08 January 2014

Pretty in prints

I recently had the pleasure of being allowed onto the hallowed top floor at the Gallery of Costume; a no-go zone for the general public. I was given a peek behind the scenes by Miles Lambert, who has curated the collection for some time now and really knows his Gucci from his Pucci, and I was there to preview the upcoming exhibition for Creative Tourist. This is the second in a series of retrospectives introduced last year (heads-up: the third will be Elsa Schiaparelli, Coco Chanel's greatest rival, so can't wait for that!). My feature was published yesterday, and you can read it here or, indeed, in a slightly extended version, here

Fashion changes with the seasons, and the Gallery of Costume in Platt Fields is no slouch when it comes to following that trend. Hot on the heeled pumps of Christian Dior (you have until Sunday to catch Designer In Focus - read my review of that show here) is a brand-new show, again spanning a ten-year career; this time, of influential local-boy-done-good Ossie Clark. So for spring, it’s out with the old and in with the new(ish), fast forwarding from 1947-57 to 1967-77. And it’s all about bringing fashion back home: the Warrington-born designer was evacuated to Oswaldtwistle in Lancashire during the war (hence Ossie) then moved to Manchester in 1958 to study at the College Of Art.

“We wanted to do something British this time,” the gallery’s senior curator, Miles Lambert, tells me in his book-lined and glossy magazine-strewn office. “We also wanted a show that would connect with what ordinary, fashionable women bought – it will hopefully engage with women who might have actually worn the outfits.”

Indeed, because, by the late 60s, Ossie Clark was a designer whose clothes were within reach of upwardly mobile women thanks to him launching one of the first-ever diffusion lines, producing more and selling for less. From 1968, Ossie Clark for Radley ran in tandem with the exclusive label Ossie Clark, which had been picked up by Alice Pollock for her Kensington boutique Quorum after his Royal College of Art graduation collection was featured in the August 1965 issue of Vogue. Miles shows me a photo of a Quorum-era piece he has just acquired: a pale pink minidress with a sporty trim (think Mary Quant on the tennis court), apparently designed for the American market.

It was in 1966 when Clark started to collaborate creatively with Bury-born textile designer Celia Birtwell (recently back in the public eye with collections at the much-lauded Noughties-revamped TopShop as well as John Lewis), whom he had met while he studied in Manchester and she in Salford, and whom he married in 1969, the newlyweds famously captured by David Hockney in the painting Mr and Mrs Clark and Percy (see Early Reflections at the Walker Art Gallery in Liverpool for a retrospective of his work, unfortunately missing the Ossie and Celia portrait after an extended loan from the Tate a couple of years back).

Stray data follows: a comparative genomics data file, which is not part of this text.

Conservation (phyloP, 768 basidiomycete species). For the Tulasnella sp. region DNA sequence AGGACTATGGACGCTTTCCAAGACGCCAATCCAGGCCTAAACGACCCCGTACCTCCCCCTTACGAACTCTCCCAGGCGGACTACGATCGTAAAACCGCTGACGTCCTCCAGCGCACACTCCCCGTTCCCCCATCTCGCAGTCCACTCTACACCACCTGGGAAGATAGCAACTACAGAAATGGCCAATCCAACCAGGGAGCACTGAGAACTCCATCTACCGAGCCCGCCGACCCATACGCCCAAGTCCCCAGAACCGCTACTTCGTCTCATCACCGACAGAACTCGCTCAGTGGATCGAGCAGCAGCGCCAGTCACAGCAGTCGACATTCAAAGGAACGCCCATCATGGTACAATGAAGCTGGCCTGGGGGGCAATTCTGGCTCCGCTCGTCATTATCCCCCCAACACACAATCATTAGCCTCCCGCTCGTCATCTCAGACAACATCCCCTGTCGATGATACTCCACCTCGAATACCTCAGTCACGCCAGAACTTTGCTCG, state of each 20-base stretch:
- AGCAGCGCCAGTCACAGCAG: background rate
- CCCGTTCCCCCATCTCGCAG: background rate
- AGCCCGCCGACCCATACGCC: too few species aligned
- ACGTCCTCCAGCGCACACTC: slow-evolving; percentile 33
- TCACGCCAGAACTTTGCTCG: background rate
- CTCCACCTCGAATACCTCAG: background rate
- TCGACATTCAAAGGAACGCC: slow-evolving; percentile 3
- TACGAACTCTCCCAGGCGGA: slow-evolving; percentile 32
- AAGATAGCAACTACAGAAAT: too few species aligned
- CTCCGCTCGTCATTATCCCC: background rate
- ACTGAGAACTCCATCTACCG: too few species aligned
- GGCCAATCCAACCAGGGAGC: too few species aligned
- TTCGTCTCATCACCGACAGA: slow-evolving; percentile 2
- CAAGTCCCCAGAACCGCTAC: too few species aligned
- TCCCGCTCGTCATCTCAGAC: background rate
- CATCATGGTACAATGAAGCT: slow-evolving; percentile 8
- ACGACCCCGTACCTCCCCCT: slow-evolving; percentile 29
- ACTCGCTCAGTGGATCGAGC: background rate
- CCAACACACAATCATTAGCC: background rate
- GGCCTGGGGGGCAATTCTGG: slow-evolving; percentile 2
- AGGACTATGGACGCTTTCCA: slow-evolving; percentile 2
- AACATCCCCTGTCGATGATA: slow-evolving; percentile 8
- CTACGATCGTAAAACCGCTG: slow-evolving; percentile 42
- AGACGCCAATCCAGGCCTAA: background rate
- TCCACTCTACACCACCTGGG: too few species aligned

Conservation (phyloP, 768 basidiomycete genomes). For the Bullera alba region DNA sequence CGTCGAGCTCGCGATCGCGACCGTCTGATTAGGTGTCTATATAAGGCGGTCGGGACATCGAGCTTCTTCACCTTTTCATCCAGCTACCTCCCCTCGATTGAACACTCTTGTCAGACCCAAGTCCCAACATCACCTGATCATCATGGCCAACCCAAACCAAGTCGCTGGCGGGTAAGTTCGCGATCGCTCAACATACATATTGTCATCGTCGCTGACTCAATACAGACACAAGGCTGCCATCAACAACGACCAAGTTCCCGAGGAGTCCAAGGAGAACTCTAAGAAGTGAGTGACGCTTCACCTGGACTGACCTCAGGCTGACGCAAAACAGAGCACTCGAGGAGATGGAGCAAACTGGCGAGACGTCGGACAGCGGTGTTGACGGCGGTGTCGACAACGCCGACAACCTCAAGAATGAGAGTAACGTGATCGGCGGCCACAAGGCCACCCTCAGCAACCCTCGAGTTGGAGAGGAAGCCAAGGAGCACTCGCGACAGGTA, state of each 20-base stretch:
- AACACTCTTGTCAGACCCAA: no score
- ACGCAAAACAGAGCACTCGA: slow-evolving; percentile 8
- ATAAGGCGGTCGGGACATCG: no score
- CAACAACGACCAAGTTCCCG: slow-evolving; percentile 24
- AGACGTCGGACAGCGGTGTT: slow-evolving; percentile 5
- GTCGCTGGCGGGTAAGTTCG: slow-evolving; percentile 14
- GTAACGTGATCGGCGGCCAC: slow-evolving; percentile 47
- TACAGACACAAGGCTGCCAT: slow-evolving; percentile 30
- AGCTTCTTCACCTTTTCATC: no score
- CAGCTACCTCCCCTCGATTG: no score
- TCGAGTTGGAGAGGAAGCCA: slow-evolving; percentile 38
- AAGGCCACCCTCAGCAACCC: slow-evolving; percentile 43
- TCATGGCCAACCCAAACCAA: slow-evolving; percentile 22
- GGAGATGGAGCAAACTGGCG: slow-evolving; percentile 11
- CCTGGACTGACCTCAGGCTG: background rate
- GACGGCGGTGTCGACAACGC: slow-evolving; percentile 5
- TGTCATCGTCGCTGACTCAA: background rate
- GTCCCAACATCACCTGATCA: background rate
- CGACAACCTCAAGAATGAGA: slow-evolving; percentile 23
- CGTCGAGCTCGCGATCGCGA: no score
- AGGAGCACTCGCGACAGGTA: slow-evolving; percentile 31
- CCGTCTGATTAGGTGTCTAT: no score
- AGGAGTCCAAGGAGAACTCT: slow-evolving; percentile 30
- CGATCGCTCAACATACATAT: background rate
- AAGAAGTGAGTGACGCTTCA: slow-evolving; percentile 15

Birtwell’s cutting-edge prints feature heavily in the Gallery of Costume retrospective, mainly on Clark’s renowned flattering and very feminine chiffon dresses and blouses, some complete with medieval princess sleeves, but also on a beautiful brushed cotton Biba-esque number as well as a fitted, quilted jacket. Clark was an expert with the scissors – famously saying: “I’m a master cutter; it’s all in my brain and my fingers” – and his precision can be best seen in a structured jacket owned by fashion journalist Suzy Menkes, perhaps purchased after she’d seen his 1971 show, which she described as “the most extraordinary moment in fashion history”.

Miles and I discuss fabrics: the jacket looks to be a treated satin, but I’m informed it’s more likely polyester, as Clark enjoyed using “modern” materials. Moss-crepe was another favourite with the designer and seven of his trademark draped maxi-evening gowns take centre stage in the first-floor dining room at Platt Hall: a “swirl of colour”, Miles describes the installation, showing me a rainbow of single-shaded dresses, including a bold mustard – another trademark, if the multiple yellow outfits here are anything to go by.

Many of the 25 pieces are on show in Manchester for the first time although they are all in the gallery’s permanent collection and some have been seen before in the main era-by-era display (the 1960-70s case has been redone as a result). British Fashion Genius continues in the changing exhibitions gallery on the ground floor, with short films featuring Ossie Clark designs being worn by Swinging 60s Chelsea girls, and magazines from the time, such as a 1973 Cosmopolitan with the cover model in one of his trademark brightly coloured plunge dresses. “It’s the only cover I could find,” Miles sighs. “A blast of light and then it’s gone.”

Ossie Clark: A British Fashion Genius, 1967-77, Gallery of Costume, Platt Hall, Platt Fields Park, Wilmslow Road, Manchester, M14 5LL, 1pm-5pm Mon-Fri, 10am-5pm Sat-Sun. 30 January – 29 June 2014, free. (Photographs courtesy Kerry Taylor Auctions, 2013 and Manchester City Galleries, 2013.)